The 1/4 result is from a pure, simple probability scenario.  There are four possible equally-likely locations for the short straw.

The 0 and 1/3 results happen only after the first (or any other) person looks at his or her straw.  At that point, the problem shifts from simple probability to conditional probability.  After observing a straw, the question shifts to determining the probability that one of the remaining people has the short straw GIVEN that you know the result of one person’s draw.

So, the writer was correct in all of her claims; she just didn’t realize she was asking two fundamentally different questions.  That’s a pretty excusable lapse, in my opinion.  Slips into conditional probability are often missed.

Perhaps the most famous of these misses is the solution to the Monty Hall scenario that vos Savant famously posited years ago.  What I particularly love about this is the number of very-well-educated mathematicians who missed the conditional and wrote flaming retorts to vos Savant brandishing their PhDs and ultimately found themselves publicly supporting errant conclusions.  You can read the original question, errant responses, and vos Savant’s very clear explanation here.


Probability is subtle and catches all of us at some point.  Even so, the careful thinking required to dissect and answer subtle probability questions is arguably one of the best exercises of logical reasoning around.


As a completely different connection, I think this is very much like Heisenberg’s Uncertainty Principle.  Until the first straw is observed, the short straw really could (does?) exist in all hands simultaneously.  Observing the system (looking at one person’s straw) permanently changes the state of the system, bifurcating forever the system into one of two potential future states:  the short straw is found in the first hand or is it not.

CORRECTION (3 hours after posting):

I knew I was likely to overstate or misname something in my final connection.  Thanks to Mike Lawler (@mikeandallie) for a quick correction via Twitter.  I should have called this quantum superposition and not the uncertainty principle.  Thanks so much, Mike.

SBG and AP Statistics Update

I’ve continued to work on my Standards for AP Statistics and after a few conversations with colleagues and finding this pdf of AP Statistics Standards, I’ve winnowed down and revised my Standards to the point I’m comfortable using them this year.

Following is the much shorter document I’m using in my classes this year.  They address the AP Statistics core content as well as the additional ideas, connections, etc. I hope my students learn this year.  As always, I welcome all feedback, and I hope someone else finds these guides helpful.

SBG and Statistics

I’ve been following Standards-Based Grading (SBG) for several years now after first being introduced to the concept by colleague John Burk (@occam98).  Thanks, John!

I finally made the dive into SBG with my Summer School Algebra 2 class this past June & July, and I’ve fully committed to an SBG pilot for my AP Statistics classes this year.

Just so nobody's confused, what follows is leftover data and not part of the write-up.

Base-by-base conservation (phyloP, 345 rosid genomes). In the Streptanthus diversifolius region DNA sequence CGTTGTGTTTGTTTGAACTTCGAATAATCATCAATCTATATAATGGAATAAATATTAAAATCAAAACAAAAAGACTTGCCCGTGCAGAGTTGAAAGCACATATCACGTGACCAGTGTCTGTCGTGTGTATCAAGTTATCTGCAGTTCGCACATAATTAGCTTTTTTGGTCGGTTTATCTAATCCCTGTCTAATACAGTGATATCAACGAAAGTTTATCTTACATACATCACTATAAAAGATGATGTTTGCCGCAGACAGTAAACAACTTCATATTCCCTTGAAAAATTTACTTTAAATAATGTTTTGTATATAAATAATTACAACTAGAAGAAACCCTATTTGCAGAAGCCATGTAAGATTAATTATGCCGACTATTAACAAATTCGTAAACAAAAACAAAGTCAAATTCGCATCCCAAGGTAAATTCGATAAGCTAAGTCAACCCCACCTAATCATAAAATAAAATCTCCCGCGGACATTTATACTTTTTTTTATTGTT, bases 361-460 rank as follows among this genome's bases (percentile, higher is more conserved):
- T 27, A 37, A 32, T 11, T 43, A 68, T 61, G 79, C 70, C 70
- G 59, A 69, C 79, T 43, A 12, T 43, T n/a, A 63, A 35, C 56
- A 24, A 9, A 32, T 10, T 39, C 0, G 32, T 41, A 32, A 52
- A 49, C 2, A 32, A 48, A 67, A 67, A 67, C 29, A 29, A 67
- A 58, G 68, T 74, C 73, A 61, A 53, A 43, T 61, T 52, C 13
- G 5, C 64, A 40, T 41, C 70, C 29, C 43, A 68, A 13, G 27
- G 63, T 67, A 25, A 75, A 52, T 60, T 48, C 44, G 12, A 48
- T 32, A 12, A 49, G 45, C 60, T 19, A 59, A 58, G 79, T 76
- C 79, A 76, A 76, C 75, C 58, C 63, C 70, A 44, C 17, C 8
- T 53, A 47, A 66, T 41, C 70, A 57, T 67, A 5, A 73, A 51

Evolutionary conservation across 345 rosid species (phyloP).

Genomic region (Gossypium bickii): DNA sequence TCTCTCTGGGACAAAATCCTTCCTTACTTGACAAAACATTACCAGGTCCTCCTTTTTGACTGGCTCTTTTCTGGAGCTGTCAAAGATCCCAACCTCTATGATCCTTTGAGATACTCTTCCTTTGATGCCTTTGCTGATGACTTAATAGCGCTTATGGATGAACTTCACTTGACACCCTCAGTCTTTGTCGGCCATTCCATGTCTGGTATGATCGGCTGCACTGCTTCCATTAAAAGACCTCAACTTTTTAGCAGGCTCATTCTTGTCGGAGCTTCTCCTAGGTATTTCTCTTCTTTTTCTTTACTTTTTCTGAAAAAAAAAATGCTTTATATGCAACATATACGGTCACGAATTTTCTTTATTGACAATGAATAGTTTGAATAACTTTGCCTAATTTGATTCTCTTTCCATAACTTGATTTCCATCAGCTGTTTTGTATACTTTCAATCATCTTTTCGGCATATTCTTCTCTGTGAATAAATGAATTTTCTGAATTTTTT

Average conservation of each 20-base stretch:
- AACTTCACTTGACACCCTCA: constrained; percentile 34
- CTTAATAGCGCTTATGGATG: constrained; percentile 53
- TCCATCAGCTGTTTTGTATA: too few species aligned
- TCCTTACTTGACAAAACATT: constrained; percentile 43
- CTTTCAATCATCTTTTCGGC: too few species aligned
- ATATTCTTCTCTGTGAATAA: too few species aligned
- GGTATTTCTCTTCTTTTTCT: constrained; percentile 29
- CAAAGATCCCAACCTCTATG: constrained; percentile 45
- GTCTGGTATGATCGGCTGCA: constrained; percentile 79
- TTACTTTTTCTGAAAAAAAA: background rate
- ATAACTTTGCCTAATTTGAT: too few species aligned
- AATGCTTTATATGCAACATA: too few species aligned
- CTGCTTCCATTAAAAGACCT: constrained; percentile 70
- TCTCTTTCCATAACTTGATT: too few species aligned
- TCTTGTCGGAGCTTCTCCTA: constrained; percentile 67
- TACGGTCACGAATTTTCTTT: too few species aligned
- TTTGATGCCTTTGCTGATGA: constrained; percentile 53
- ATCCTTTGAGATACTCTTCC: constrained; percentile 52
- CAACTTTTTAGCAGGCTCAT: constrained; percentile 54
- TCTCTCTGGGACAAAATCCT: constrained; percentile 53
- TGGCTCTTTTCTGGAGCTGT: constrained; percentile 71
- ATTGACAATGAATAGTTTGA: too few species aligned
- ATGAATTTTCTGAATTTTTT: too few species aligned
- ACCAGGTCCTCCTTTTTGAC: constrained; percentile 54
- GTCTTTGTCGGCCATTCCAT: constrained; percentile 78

I found writing standards for Algebra 2 this summer relatively straightforward.  I’ve taught that content for decades now and know precisely what I want my students to understand.  I needed some practice writing standards and got better as the summer class progressed.  Over time, I’ve read several teachers’ versions of standards for various courses.  But writing standards for my statistics class prove MUCH more challenging.  In the end, I found myself guided by three major philosophies.

  1. The elegance and challenge of well designed Enduring Understandings from the Understanding by Design (UbD) work of Jay McTighe the late Grant Wiggins helped me craft many of my standards as targets for student learning that didn’t necessarily reveal everything all at once.
  2. The power of writing student-centered “I can …” statements that I learned through my colleague Jill Gough (@jgough) has become very important in my classroom design.  I’ve become much more focused on what I want my students (“learners” in Jill’s parlance) to be able to accomplish and less about what I’m trying to deliver.  This recentering of my teaching awareness has been good for my continuing professional development and was a prime motivator in writing these Standards.
  3. I struggled throughout the creation of my first AP Statistics standards document to find a balance between too few very broad high-level conceptual claims and a far-too-granular long list of skill minutiae.  I wanted more than a narrow checklist of tiny skills and less than overloaded individual standards that are difficult for students to satisfy.  I want a challenging, but reachable bar.

So, following is my first attempt at Standards for my AP Statistics class, and I’ll be using them this year.  In sharing this, I have two hopes:

  • Maybe some teacher out there might find some use in my Standards.
  • More importantly, I’d LOVE some feedback from anyone on this work.  It feels much too long to me, but I wonder if it is really too much or too little.  Have I left something out?

At some point, all work needs a public airing to improve.  That time for me is now.  Thank you in advance on behalf of my students for any feedback.

Chemistry, CAS, and Balancing Equations